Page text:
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Ginger A. Hoffman
Saint Joseph's University of Pennsylvania
  1.  49
    Out of Our Skulls: How the Extended Mind Thesis Can Extend Psychiatry.Ginger A. Hoffman - 2016 - Philosophical Psychology 29 (8):1160-1174.
    The thesis that mental states extend beyond the skull, otherwise known as the extended mind thesis, has attracted considerable philosophical attention and support. It has also been accused of lacking practical import. At the same time, the field of psychiatry has remained largely unacquainted with ExM, tending to rely instead upon what ExM proponents would consider to be outdated models of the mind. ExM and psychiatry, therefore, have much to offer one another, but the connection between the two has remained (...)
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  2. Pain and the Placebo: What We Have Learned.Ginger A. Hoffman, Anne Harrington & Howard L. Fields - 2005 - Perspectives in Biology and Medicine 48 (2):248-265.
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  3. Treating Yourself as an Object: Self-Objectification and the Ethical Dimensions of Antidepressant Use.Ginger A. Hoffman - 2013 - Neuroethics 6 (1):165-178.
    In this paper, I offer one moral reason to eschew antidepressant medication in favor of cognitive therapy, all other things being equal: taking antidepressants can be a form of self-objectification. This means that, by taking antidepressants, one treats oneself, in some sense and some cases, like a mere object. I contend that, morally, this amounts to a specific form of devaluing oneself. I argue this as follows. First, I offer a detailed definition of “objectification” and argue for the possibility of (...)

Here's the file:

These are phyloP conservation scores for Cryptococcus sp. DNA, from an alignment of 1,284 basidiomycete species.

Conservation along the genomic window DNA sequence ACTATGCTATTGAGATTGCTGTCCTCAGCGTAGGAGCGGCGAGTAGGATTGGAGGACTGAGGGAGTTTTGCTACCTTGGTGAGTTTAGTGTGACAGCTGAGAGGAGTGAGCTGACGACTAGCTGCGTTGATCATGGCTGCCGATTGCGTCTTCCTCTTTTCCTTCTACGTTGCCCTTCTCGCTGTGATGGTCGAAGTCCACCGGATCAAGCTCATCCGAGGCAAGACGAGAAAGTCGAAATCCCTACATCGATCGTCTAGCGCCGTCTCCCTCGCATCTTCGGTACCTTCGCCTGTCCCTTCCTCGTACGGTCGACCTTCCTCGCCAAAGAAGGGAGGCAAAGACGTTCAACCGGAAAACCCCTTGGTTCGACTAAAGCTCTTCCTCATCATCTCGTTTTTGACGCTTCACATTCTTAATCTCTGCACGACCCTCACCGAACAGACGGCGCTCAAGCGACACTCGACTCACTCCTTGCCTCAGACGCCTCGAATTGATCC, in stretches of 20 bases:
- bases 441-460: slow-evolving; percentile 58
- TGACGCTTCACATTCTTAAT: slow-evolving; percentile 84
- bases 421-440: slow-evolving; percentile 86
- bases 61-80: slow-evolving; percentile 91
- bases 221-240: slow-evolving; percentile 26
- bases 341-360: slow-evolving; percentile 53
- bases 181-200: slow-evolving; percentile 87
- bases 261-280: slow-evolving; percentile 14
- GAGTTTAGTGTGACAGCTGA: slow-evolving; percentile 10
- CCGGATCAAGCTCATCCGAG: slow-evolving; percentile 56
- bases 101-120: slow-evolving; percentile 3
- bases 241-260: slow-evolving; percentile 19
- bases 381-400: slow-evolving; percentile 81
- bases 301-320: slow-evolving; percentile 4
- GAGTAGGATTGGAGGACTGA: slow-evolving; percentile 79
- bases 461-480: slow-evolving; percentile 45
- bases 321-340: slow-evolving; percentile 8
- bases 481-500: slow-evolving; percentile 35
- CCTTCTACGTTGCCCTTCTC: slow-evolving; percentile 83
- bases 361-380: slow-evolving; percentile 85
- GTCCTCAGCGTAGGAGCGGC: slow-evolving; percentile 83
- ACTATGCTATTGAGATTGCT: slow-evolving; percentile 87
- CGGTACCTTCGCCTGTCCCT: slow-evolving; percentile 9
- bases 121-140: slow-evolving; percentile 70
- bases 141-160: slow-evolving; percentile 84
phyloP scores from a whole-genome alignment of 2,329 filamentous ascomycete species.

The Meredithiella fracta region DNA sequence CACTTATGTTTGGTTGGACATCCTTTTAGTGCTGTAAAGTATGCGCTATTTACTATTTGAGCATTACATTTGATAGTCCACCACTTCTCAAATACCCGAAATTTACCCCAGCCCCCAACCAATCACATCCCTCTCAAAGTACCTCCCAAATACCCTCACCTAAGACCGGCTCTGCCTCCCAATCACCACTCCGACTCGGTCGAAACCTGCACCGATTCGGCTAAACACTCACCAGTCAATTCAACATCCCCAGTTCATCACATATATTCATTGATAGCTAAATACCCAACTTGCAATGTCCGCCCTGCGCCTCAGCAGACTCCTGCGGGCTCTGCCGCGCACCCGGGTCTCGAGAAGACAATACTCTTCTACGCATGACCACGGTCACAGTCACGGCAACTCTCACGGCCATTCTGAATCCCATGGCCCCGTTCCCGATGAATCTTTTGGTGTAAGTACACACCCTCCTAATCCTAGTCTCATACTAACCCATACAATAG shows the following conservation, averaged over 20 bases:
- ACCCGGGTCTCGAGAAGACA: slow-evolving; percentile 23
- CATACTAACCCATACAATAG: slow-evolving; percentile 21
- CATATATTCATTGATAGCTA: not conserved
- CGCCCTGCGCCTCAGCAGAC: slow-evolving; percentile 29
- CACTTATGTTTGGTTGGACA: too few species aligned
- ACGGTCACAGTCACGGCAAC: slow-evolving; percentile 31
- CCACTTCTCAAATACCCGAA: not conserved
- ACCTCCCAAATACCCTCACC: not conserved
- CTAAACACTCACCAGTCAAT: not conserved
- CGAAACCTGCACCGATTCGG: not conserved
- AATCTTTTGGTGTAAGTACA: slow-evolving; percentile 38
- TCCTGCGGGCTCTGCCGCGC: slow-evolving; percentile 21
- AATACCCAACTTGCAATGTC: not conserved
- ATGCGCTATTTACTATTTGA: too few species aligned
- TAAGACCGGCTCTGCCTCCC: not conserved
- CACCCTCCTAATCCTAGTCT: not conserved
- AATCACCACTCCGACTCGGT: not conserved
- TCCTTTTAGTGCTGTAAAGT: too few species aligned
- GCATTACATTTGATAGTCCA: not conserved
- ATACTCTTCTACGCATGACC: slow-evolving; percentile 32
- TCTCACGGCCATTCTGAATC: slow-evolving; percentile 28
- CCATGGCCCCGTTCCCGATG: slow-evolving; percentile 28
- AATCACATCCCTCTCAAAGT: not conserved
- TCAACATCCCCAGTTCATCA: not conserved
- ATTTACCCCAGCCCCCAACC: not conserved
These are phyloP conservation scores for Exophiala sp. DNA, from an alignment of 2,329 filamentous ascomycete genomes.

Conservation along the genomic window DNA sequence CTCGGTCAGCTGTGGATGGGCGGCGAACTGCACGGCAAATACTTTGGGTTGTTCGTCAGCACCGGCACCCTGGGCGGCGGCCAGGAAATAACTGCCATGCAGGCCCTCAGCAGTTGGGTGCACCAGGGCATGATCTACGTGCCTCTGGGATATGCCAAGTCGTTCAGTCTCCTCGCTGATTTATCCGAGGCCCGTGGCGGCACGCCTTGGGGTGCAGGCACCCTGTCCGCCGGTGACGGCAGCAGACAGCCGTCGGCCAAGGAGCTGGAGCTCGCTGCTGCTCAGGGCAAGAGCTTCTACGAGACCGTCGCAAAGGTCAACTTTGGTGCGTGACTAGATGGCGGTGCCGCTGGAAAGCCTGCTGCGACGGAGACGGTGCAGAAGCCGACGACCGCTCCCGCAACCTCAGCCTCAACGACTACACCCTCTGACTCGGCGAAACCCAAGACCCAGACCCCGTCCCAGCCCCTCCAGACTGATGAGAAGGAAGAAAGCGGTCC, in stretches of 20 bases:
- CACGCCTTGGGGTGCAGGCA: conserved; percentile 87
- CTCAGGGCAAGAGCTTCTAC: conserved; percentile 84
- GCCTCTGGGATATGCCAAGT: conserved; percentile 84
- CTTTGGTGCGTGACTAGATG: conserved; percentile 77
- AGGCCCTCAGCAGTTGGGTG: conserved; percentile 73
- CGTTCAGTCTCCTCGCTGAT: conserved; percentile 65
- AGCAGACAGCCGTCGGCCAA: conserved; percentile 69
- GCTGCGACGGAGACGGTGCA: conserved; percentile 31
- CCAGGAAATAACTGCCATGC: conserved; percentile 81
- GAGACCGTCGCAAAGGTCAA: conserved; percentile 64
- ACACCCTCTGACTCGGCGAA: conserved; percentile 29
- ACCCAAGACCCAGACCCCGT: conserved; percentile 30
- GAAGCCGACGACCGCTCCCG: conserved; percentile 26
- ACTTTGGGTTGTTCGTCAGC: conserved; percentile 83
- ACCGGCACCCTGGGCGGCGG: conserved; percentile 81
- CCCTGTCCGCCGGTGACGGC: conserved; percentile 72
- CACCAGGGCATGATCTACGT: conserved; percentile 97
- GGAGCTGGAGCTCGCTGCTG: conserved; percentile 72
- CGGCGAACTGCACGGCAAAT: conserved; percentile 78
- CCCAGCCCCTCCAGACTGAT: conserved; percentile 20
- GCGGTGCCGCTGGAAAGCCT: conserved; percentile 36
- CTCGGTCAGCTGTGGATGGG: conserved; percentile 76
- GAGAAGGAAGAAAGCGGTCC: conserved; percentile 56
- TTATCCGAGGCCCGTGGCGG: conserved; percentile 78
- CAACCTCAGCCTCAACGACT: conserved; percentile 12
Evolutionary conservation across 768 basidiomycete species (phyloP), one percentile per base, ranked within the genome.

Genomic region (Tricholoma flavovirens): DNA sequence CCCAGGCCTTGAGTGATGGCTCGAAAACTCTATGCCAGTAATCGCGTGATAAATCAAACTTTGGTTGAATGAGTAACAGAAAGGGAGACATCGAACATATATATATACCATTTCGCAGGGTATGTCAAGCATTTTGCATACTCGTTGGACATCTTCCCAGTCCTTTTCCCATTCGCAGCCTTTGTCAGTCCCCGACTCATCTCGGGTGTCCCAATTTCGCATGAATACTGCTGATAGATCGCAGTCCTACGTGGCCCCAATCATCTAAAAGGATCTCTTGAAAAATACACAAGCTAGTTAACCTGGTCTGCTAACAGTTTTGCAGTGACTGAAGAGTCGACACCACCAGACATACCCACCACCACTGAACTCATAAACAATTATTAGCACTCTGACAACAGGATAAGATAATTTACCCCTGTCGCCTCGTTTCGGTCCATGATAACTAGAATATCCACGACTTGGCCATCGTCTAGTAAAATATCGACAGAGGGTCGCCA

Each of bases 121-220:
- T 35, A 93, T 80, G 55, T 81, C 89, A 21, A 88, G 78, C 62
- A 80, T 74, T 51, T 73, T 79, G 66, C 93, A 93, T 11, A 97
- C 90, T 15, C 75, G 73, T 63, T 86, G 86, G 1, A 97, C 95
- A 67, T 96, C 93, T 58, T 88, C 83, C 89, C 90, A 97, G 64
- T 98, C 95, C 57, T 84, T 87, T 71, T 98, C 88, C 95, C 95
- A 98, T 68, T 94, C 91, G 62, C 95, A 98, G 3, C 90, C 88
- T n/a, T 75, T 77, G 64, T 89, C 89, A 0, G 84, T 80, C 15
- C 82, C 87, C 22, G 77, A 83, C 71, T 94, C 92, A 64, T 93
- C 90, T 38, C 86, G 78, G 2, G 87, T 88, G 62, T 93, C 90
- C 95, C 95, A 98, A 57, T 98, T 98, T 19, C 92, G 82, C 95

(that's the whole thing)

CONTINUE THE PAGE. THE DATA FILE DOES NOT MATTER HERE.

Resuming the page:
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  4.  58
    Is Prozac a Feminist Drug?Ginger A. Hoffman & Jennifer L. Hansen - 2011 - International Journal of Feminist Approaches to Bioethics 4 (1):89-120.
    There is a sense in which antidepressants are feminist drugs, liberating and empowering …A lot of things have been said about Prozac.1 We have been instructed both to "listen" and to "talk back" to Prozac (Kramer 1993; Breggin 1994), Prozac has been called a wonder drug (Schumer 1989; Cowley 1990), it has been described as capable of dramatically changing selves and dramatically changing our conception of what a self is (Kramer 1993), it has been accused of dulling our artistic drive (...)
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  5.  16
    Is Prozac a Feminist Drug?Ginger A. Hoffman & Jennifer L. Hansen - 2011 - International Journal of Feminist Approaches to Bioethics 4 (1):89-120.
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  6.  39
    Neurosexism and Neurofeminism.Ginger A. Hoffman & Robyn Bluhm - 2016 - Philosophy Compass 11 (11):716-729.
    As neuroscience has gained an increased ability to enchant the general public, it has become more and more common to appeal to it as an authority on a wide variety of questions about how humans do and should act. This is especially apparent with the question of gender roles. The term ‘neurosexism’ has been coined to describe the phenomenon of using neuroscientific practices and results to promote sexist conclusions; its feminist response is called ‘neurofeminism’. Here, our aim is to survey (...)